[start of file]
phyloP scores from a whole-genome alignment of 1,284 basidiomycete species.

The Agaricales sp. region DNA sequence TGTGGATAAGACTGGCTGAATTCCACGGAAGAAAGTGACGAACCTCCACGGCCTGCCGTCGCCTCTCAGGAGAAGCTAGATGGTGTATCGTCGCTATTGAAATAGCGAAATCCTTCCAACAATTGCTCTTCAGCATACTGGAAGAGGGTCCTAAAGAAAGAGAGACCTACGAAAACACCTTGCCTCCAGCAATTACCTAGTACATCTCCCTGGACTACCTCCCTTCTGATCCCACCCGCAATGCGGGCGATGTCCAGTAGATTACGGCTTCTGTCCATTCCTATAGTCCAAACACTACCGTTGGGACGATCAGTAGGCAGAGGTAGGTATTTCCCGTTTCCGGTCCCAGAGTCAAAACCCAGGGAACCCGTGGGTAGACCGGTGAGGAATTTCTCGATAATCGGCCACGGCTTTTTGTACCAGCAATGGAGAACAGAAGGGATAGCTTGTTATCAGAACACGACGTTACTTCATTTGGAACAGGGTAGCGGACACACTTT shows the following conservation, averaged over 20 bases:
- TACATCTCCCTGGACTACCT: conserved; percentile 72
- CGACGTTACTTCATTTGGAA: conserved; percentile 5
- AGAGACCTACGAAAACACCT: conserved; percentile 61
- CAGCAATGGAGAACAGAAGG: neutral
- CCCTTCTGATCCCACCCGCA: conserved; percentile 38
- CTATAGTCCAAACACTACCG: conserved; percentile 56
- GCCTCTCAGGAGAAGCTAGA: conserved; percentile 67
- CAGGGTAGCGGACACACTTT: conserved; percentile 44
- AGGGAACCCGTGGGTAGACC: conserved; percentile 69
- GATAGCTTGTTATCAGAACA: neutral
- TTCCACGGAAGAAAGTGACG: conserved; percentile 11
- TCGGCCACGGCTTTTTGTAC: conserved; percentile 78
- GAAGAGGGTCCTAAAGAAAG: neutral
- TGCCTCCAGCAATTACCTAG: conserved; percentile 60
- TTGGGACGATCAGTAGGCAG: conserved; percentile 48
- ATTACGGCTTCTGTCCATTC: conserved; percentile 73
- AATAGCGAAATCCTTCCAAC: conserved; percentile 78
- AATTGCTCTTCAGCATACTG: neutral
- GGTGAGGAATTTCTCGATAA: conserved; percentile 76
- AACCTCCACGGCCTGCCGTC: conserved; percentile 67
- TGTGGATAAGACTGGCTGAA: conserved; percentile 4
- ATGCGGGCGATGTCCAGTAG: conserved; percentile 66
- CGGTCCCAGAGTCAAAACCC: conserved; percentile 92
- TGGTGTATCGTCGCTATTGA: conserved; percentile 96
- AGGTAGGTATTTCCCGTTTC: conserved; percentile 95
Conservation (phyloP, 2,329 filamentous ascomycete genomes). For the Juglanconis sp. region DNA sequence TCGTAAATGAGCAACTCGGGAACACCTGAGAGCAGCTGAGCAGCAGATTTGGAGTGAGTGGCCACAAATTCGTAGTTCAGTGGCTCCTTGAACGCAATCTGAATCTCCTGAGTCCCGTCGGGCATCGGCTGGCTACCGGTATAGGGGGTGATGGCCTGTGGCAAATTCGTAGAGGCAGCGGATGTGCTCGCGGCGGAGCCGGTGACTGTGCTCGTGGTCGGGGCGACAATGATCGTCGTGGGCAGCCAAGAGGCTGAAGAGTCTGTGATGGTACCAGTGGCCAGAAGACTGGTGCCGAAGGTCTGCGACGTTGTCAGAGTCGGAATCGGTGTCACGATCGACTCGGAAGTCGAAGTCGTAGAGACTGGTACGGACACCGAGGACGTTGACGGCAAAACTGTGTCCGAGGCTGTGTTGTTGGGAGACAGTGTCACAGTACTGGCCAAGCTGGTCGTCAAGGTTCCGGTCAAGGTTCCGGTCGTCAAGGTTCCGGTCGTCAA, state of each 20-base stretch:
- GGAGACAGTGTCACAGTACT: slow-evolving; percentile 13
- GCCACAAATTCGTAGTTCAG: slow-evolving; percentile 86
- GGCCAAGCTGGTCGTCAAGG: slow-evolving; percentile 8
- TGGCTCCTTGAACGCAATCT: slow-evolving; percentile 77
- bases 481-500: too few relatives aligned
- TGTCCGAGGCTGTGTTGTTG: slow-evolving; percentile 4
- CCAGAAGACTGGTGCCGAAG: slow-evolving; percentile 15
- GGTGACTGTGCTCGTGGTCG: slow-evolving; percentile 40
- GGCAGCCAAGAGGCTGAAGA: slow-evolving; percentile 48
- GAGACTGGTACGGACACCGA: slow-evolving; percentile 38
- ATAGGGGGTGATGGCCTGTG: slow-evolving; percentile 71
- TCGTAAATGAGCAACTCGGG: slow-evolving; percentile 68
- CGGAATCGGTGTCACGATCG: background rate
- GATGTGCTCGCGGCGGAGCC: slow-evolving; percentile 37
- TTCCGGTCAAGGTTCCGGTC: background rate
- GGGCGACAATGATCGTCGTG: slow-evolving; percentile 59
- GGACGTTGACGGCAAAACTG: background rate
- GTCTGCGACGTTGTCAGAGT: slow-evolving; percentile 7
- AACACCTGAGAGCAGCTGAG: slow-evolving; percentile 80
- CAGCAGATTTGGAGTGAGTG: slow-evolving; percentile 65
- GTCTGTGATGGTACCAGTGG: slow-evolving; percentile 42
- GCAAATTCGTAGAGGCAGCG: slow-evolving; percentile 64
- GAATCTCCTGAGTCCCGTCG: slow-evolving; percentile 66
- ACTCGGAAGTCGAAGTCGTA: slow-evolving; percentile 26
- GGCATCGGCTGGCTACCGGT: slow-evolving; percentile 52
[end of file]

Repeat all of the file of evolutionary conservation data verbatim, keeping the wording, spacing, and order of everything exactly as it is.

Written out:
phyloP scores from a whole-genome alignment of 1,284 basidiomycete species.

The Agaricales sp. region DNA sequence TGTGGATAAGACTGGCTGAATTCCACGGAAGAAAGTGACGAACCTCCACGGCCTGCCGTCGCCTCTCAGGAGAAGCTAGATGGTGTATCGTCGCTATTGAAATAGCGAAATCCTTCCAACAATTGCTCTTCAGCATACTGGAAGAGGGTCCTAAAGAAAGAGAGACCTACGAAAACACCTTGCCTCCAGCAATTACCTAGTACATCTCCCTGGACTACCTCCCTTCTGATCCCACCCGCAATGCGGGCGATGTCCAGTAGATTACGGCTTCTGTCCATTCCTATAGTCCAAACACTACCGTTGGGACGATCAGTAGGCAGAGGTAGGTATTTCCCGTTTCCGGTCCCAGAGTCAAAACCCAGGGAACCCGTGGGTAGACCGGTGAGGAATTTCTCGATAATCGGCCACGGCTTTTTGTACCAGCAATGGAGAACAGAAGGGATAGCTTGTTATCAGAACACGACGTTACTTCATTTGGAACAGGGTAGCGGACACACTTT shows the following conservation, averaged over 20 bases:
- TACATCTCCCTGGACTACCT: conserved; percentile 72
- CGACGTTACTTCATTTGGAA: conserved; percentile 5
- AGAGACCTACGAAAACACCT: conserved; percentile 61
- CAGCAATGGAGAACAGAAGG: neutral
- CCCTTCTGATCCCACCCGCA: conserved; percentile 38
- CTATAGTCCAAACACTACCG: conserved; percentile 56
- GCCTCTCAGGAGAAGCTAGA: conserved; percentile 67
- CAGGGTAGCGGACACACTTT: conserved; percentile 44
- AGGGAACCCGTGGGTAGACC: conserved; percentile 69
- GATAGCTTGTTATCAGAACA: neutral
- TTCCACGGAAGAAAGTGACG: conserved; percentile 11
- TCGGCCACGGCTTTTTGTAC: conserved; percentile 78
- GAAGAGGGTCCTAAAGAAAG: neutral
- TGCCTCCAGCAATTACCTAG: conserved; percentile 60
- TTGGGACGATCAGTAGGCAG: conserved; percentile 48
- ATTACGGCTTCTGTCCATTC: conserved; percentile 73
- AATAGCGAAATCCTTCCAAC: conserved; percentile 78
- AATTGCTCTTCAGCATACTG: neutral
- GGTGAGGAATTTCTCGATAA: conserved; percentile 76
- AACCTCCACGGCCTGCCGTC: conserved; percentile 67
- TGTGGATAAGACTGGCTGAA: conserved; percentile 4
- ATGCGGGCGATGTCCAGTAG: conserved; percentile 66
- CGGTCCCAGAGTCAAAACCC: conserved; percentile 92
- TGGTGTATCGTCGCTATTGA: conserved; percentile 96
- AGGTAGGTATTTCCCGTTTC: conserved; percentile 95
Conservation (phyloP, 2,329 filamentous ascomycete genomes). For the Juglanconis sp. region DNA sequence TCGTAAATGAGCAACTCGGGAACACCTGAGAGCAGCTGAGCAGCAGATTTGGAGTGAGTGGCCACAAATTCGTAGTTCAGTGGCTCCTTGAACGCAATCTGAATCTCCTGAGTCCCGTCGGGCATCGGCTGGCTACCGGTATAGGGGGTGATGGCCTGTGGCAAATTCGTAGAGGCAGCGGATGTGCTCGCGGCGGAGCCGGTGACTGTGCTCGTGGTCGGGGCGACAATGATCGTCGTGGGCAGCCAAGAGGCTGAAGAGTCTGTGATGGTACCAGTGGCCAGAAGACTGGTGCCGAAGGTCTGCGACGTTGTCAGAGTCGGAATCGGTGTCACGATCGACTCGGAAGTCGAAGTCGTAGAGACTGGTACGGACACCGAGGACGTTGACGGCAAAACTGTGTCCGAGGCTGTGTTGTTGGGAGACAGTGTCACAGTACTGGCCAAGCTGGTCGTCAAGGTTCCGGTCAAGGTTCCGGTCGTCAAGGTTCCGGTCGTCAA, state of each 20-base stretch:
- GGAGACAGTGTCACAGTACT: slow-evolving; percentile 13
- GCCACAAATTCGTAGTTCAG: slow-evolving; percentile 86
- GGCCAAGCTGGTCGTCAAGG: slow-evolving; percentile 8
- TGGCTCCTTGAACGCAATCT: slow-evolving; percentile 77
- bases 481-500: too few relatives aligned
- TGTCCGAGGCTGTGTTGTTG: slow-evolving; percentile 4
- CCAGAAGACTGGTGCCGAAG: slow-evolving; percentile 15
- GGTGACTGTGCTCGTGGTCG: slow-evolving; percentile 40
- GGCAGCCAAGAGGCTGAAGA: slow-evolving; percentile 48
- GAGACTGGTACGGACACCGA: slow-evolving; percentile 38
- ATAGGGGGTGATGGCCTGTG: slow-evolving; percentile 71
- TCGTAAATGAGCAACTCGGG: slow-evolving; percentile 68
- CGGAATCGGTGTCACGATCG: background rate
- GATGTGCTCGCGGCGGAGCC: slow-evolving; percentile 37
- TTCCGGTCAAGGTTCCGGTC: background rate
- GGGCGACAATGATCGTCGTG: slow-evolving; percentile 59
- GGACGTTGACGGCAAAACTG: background rate
- GTCTGCGACGTTGTCAGAGT: slow-evolving; percentile 7
- AACACCTGAGAGCAGCTGAG: slow-evolving; percentile 80
- CAGCAGATTTGGAGTGAGTG: slow-evolving; percentile 65
- GTCTGTGATGGTACCAGTGG: slow-evolving; percentile 42
- GCAAATTCGTAGAGGCAGCG: slow-evolving; percentile 64
- GAATCTCCTGAGTCCCGTCG: slow-evolving; percentile 66
- ACTCGGAAGTCGAAGTCGTA: slow-evolving; percentile 26
- GGCATCGGCTGGCTACCGGT: slow-evolving; percentile 52